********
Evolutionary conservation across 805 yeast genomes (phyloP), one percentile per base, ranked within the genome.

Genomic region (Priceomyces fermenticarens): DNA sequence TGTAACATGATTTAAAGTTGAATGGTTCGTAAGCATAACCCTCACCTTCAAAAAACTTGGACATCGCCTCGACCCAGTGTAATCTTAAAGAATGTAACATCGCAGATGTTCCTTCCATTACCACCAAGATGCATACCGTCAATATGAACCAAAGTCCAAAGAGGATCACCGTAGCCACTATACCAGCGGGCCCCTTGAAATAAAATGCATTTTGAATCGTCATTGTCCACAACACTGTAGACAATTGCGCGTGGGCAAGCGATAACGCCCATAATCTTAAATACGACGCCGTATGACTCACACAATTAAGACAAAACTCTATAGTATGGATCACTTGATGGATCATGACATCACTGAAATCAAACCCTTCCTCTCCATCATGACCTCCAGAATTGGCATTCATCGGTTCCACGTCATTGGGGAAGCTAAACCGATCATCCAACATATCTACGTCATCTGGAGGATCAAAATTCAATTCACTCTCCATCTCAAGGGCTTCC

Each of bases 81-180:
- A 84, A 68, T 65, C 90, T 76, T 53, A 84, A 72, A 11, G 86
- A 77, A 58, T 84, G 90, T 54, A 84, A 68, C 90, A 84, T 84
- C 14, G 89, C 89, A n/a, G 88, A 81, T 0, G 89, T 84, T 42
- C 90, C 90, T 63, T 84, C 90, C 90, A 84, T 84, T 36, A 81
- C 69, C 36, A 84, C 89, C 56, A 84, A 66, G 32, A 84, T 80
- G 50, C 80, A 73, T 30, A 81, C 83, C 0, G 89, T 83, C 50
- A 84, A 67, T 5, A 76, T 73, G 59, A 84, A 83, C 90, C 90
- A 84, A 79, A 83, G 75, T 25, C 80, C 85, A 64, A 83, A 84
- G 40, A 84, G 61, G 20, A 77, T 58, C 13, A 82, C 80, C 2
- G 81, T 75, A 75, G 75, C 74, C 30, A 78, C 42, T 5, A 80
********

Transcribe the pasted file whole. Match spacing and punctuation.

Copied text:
Evolutionary conservation across 805 yeast genomes (phyloP), one percentile per base, ranked within the genome.

Genomic region (Priceomyces fermenticarens): DNA sequence TGTAACATGATTTAAAGTTGAATGGTTCGTAAGCATAACCCTCACCTTCAAAAAACTTGGACATCGCCTCGACCCAGTGTAATCTTAAAGAATGTAACATCGCAGATGTTCCTTCCATTACCACCAAGATGCATACCGTCAATATGAACCAAAGTCCAAAGAGGATCACCGTAGCCACTATACCAGCGGGCCCCTTGAAATAAAATGCATTTTGAATCGTCATTGTCCACAACACTGTAGACAATTGCGCGTGGGCAAGCGATAACGCCCATAATCTTAAATACGACGCCGTATGACTCACACAATTAAGACAAAACTCTATAGTATGGATCACTTGATGGATCATGACATCACTGAAATCAAACCCTTCCTCTCCATCATGACCTCCAGAATTGGCATTCATCGGTTCCACGTCATTGGGGAAGCTAAACCGATCATCCAACATATCTACGTCATCTGGAGGATCAAAATTCAATTCACTCTCCATCTCAAGGGCTTCC

Each of bases 81-180:
- A 84, A 68, T 65, C 90, T 76, T 53, A 84, A 72, A 11, G 86
- A 77, A 58, T 84, G 90, T 54, A 84, A 68, C 90, A 84, T 84
- C 14, G 89, C 89, A n/a, G 88, A 81, T 0, G 89, T 84, T 42
- C 90, C 90, T 63, T 84, C 90, C 90, A 84, T 84, T 36, A 81
- C 69, C 36, A 84, C 89, C 56, A 84, A 66, G 32, A 84, T 80
- G 50, C 80, A 73, T 30, A 81, C 83, C 0, G 89, T 83, C 50
- A 84, A 67, T 5, A 76, T 73, G 59, A 84, A 83, C 90, C 90
- A 84, A 79, A 83, G 75, T 25, C 80, C 85, A 64, A 83, A 84
- G 40, A 84, G 61, G 20, A 77, T 58, C 13, A 82, C 80, C 2
- G 81, T 75, A 75, G 75, C 74, C 30, A 78, C 42, T 5, A 80